India’s first Prime Minister, Pt. Jawaharlal Nehru, coming from a rich, privileged background was much-loved by the intellectuals who themselves mostly drew from the social elites and who believed Nehru to be their representative. Indian History and now much-maligned Hinduism had an inherent tolerance towards varying thoughts and varying ideologies.
While the Rigvedic Rishis went about looking for a Universal truth, Charvak came in who denounced the very principles of Gods and after-life and was still accepted and revered as a Rishi. The Sanatan Hindu though took into its fold from orthodox and ritualistic Tri-vedics to the near Atheist Sankhya Darshan to the extreme atheist, Charvak. No one was beheaded, no one was excommunicated.
Nehru called himself an accidental Hindu, neither took pride in the historic tolerance of Indian mind nor credited it for the social intolerance weaved in the fabric of the Indian society. An absolute freedom of expression in a world inhabited by those who cannot even take a minor humour on the matters of religion is impossible.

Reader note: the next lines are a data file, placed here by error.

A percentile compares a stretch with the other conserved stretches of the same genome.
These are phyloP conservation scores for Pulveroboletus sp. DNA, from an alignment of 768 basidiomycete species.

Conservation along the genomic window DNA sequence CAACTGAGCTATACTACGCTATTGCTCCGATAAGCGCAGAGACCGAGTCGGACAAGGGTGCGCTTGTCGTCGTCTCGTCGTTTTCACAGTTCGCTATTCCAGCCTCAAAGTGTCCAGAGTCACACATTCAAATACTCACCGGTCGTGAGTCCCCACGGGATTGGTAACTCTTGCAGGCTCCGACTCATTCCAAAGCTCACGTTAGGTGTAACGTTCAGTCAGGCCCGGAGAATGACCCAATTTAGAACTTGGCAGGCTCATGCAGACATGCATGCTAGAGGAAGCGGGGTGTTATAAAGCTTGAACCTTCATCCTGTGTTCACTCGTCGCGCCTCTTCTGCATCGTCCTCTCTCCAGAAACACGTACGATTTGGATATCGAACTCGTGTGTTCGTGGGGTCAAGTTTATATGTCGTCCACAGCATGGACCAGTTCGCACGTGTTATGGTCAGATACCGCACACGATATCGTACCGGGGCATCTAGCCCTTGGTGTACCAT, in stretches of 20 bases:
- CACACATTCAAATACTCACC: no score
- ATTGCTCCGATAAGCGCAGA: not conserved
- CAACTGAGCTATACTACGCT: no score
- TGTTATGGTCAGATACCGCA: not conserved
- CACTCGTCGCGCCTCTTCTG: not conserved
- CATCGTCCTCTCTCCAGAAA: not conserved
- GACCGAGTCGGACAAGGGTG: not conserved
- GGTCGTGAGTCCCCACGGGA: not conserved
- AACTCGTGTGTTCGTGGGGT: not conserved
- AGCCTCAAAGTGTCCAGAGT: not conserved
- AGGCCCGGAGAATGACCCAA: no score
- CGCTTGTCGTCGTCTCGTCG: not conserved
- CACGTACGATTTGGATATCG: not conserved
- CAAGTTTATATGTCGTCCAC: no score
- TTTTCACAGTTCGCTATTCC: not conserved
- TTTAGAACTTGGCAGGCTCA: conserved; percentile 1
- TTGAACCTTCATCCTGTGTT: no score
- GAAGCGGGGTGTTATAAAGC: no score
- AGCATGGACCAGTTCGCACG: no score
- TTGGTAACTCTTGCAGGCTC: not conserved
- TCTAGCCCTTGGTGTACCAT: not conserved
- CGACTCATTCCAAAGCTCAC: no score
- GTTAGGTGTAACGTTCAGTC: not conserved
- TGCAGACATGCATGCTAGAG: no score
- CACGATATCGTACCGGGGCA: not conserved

From Sage Charvak and Sage Kapil, Indian had walked a long distance under thousands of years of Islamic rule, by the time British came in with their 11th century Magna Carta and its subsequent revisions under the Monarchy. A violent, intolerant world had descended on India when on the 5th of September, 1927, Lala Lajpat Rai (derisively termed as Hindutva-leader by modern day left-liberals) rose to defend Criminal Law Amending bill (which would later become Section 153A), on the grounds of the communal environment perpetrated by centuries of intolerance on a free-flowing Indian society. The bill, created in the aftermath of the publication of a book called Rangeela Rasul, made it an offence to insult a religion or attempt to outrage the religious feelings of any class of Indian people. Lalaji was particularly unambiguous and scathing in his criticism of those whose write mischievous literature merely to stoke communal tensions.